If there’s anything that refuses to be condensed or simplified solely on the basis of mass distribution it’s philosophy. So when graphic designer Genís Carreras unveiled his "Philographics," minimalist posters that attempt to represent philosophical paradigms in bold colors and simple shapes, nearly two years ago, it’s no surprise that the warm online embrace the posters received was tempered by the scorn of philosophy students. Carreras has since expanded the series. Will the reaction be different today?
After the first iteration of Philographics was released, Carreras made the rounds in London design agencies while he balanced freelance gigs and developed his own projects. In the last few years, he has produced album covers, small books, brand logos, and, most recently, posters for a climate change campaign, all while fleshing out the Philographics. "I’m trying to cover the most important theories of the Western philosophy in order to make it a truly useful project," Carreras says.
The young designer hopes that the Philographics will be appreciated not just as design pieces, but also as pedagogical tools—to be used in classrooms. The rub, of course, is that the Philographics are short summary introductions to deeply fertile subjects of discourse and study, many of which Carreras had to tackle head on to expand the series. His first exposure to such heady thinking was Nietzsche’s Thus Spake Zarathustra, which he stumbled upon when he was 15. Philosophy has interested him since, he says, which is why he’s keen on expressing it through graphics.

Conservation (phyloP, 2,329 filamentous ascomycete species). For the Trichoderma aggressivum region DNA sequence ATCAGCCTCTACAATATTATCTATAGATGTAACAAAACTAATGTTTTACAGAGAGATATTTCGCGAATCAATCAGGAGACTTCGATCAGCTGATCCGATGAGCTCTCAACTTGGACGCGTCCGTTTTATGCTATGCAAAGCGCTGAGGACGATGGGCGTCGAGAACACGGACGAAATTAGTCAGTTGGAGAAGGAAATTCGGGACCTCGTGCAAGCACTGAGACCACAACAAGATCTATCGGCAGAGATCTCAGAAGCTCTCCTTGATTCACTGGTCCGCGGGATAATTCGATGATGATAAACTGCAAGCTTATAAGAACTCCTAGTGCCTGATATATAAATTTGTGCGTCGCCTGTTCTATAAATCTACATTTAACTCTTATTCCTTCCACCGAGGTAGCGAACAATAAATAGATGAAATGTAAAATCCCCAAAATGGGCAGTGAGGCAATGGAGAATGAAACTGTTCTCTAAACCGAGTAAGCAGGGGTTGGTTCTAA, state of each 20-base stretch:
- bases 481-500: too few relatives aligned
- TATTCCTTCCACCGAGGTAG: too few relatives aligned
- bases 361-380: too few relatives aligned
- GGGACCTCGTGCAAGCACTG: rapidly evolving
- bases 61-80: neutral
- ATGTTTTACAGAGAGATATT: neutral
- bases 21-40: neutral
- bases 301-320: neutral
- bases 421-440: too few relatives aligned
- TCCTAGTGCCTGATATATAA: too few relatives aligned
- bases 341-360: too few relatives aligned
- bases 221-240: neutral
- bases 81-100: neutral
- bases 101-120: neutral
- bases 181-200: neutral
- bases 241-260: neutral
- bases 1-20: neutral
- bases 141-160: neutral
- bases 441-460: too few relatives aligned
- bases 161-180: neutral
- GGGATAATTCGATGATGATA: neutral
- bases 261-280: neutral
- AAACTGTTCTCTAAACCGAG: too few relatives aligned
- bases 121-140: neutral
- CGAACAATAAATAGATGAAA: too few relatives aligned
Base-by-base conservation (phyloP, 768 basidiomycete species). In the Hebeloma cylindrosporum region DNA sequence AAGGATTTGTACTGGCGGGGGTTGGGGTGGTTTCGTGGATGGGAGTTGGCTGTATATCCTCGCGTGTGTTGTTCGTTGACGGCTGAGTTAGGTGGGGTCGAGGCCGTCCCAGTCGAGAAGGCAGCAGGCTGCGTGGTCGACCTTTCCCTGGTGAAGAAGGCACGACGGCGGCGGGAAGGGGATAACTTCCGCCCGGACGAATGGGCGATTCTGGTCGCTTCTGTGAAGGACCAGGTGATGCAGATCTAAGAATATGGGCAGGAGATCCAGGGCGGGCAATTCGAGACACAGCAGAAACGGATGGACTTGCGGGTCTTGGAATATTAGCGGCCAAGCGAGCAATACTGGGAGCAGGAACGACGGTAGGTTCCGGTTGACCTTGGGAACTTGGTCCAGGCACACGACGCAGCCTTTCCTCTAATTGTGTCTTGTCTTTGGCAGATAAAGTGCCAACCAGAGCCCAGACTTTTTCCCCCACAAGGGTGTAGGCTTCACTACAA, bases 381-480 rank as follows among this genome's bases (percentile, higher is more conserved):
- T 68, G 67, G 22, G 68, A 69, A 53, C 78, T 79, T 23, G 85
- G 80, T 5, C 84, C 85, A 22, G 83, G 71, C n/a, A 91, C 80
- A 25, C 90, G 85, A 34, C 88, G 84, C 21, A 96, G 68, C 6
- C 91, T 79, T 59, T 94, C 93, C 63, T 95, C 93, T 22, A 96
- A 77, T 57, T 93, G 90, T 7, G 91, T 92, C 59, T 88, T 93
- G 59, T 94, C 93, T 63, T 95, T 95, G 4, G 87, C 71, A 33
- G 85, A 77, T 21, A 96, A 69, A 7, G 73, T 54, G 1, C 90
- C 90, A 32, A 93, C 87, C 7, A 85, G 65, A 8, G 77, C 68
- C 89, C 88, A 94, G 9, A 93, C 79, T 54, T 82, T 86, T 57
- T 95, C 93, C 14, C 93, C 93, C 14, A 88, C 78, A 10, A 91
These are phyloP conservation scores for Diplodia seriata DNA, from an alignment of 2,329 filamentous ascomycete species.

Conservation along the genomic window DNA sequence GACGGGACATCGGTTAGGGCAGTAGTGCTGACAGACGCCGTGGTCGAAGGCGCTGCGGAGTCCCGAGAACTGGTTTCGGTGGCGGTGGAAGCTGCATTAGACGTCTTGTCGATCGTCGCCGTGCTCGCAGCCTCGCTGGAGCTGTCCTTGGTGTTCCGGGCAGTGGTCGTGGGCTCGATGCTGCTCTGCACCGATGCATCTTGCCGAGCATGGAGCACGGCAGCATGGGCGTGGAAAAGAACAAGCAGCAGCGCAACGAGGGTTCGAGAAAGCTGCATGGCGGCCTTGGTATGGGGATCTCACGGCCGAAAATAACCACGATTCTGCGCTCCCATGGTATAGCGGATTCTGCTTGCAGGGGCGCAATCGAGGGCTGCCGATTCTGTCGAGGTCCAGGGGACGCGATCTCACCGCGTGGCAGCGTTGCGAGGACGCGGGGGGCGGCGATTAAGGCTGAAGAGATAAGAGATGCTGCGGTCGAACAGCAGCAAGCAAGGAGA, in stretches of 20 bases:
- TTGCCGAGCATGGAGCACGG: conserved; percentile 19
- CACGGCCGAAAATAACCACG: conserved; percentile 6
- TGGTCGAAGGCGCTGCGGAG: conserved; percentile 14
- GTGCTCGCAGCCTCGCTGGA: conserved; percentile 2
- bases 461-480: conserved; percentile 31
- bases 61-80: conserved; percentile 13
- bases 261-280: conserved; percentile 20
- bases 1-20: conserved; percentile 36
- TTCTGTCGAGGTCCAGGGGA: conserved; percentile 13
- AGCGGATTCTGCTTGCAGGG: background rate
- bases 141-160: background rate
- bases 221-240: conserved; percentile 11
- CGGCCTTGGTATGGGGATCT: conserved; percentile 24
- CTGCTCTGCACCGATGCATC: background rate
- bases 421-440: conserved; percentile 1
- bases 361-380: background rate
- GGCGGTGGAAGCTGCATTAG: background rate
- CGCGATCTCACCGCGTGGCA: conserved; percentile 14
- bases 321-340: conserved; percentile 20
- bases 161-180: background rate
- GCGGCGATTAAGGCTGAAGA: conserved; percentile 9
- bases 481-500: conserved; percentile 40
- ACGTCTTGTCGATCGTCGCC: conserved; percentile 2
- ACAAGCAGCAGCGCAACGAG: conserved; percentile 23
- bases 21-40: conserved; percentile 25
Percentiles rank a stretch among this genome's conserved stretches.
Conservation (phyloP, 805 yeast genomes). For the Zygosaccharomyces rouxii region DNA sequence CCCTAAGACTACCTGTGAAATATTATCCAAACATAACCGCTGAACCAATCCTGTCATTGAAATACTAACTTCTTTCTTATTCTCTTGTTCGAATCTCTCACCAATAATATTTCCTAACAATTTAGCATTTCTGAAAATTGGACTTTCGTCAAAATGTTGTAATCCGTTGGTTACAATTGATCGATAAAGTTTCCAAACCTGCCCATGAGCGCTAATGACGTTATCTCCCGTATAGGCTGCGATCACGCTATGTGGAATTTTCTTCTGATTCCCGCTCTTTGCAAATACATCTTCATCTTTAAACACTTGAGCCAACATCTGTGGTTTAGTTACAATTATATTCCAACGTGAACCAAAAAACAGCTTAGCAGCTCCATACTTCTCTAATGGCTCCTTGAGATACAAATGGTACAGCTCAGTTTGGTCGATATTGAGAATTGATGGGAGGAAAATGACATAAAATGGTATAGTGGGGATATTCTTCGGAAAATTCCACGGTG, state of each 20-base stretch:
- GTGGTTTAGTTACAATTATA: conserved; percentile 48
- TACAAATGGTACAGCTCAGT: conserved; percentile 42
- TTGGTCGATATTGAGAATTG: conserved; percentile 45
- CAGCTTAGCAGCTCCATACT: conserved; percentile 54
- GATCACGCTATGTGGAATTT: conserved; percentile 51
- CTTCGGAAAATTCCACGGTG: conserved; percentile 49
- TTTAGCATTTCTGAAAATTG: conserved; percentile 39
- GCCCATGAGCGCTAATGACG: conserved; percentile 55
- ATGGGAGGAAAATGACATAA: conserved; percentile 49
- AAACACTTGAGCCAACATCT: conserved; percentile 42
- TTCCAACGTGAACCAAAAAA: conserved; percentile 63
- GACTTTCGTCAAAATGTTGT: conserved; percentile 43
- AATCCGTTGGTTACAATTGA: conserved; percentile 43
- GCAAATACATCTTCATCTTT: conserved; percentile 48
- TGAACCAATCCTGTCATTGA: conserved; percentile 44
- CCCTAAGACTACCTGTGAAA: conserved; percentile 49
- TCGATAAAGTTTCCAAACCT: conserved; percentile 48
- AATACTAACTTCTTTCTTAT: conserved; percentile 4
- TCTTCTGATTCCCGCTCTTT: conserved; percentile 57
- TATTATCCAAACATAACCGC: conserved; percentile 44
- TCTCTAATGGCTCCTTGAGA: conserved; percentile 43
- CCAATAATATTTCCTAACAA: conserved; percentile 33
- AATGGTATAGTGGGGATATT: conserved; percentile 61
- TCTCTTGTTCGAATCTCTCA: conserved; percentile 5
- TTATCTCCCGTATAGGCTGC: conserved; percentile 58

The first run of Philographics covered 24 "theories" summarizing concepts and main points. It took "a lot of research and time," says Carreras, to broaden the collection’s reach. Now, with 95 philosophical categories, he has launched a Kickstarter project to turn his web phenomenon into a book and postcard set.
The latest designs bring some compelling ideas into the fold. In Anarchism, a flattened red plane is suspended on a black background. A rounded arch, from which traces of the shape flow, fills out the Constructivism poster. In Perspectivism, Carreras uses a pyramid scheme-like diagram to illustrate the endless iterations that flow from a single source.
Launched three weeks ago and with eights days to go, Carreras’ Kickstarter project has garnered nearly £50,000 ($76,600), far above the £15,000 goal he originally set. Asked about the immense success, Carreras said he had a feeling "that the campaign would go well," but admits that he "never expected such a result." The funding will go towards publishing the Philographics book—a "visual dictionary of philosophy" that Carreras has been trying to do for some time, in addition to manufacturing the postcards and posters.
Carreras has even won over some philosophy students. "I’ve been receiving emails from teachers and students of philosophy, asking about the availability of the book. It’s great to email them back to say that the book is ready to go!"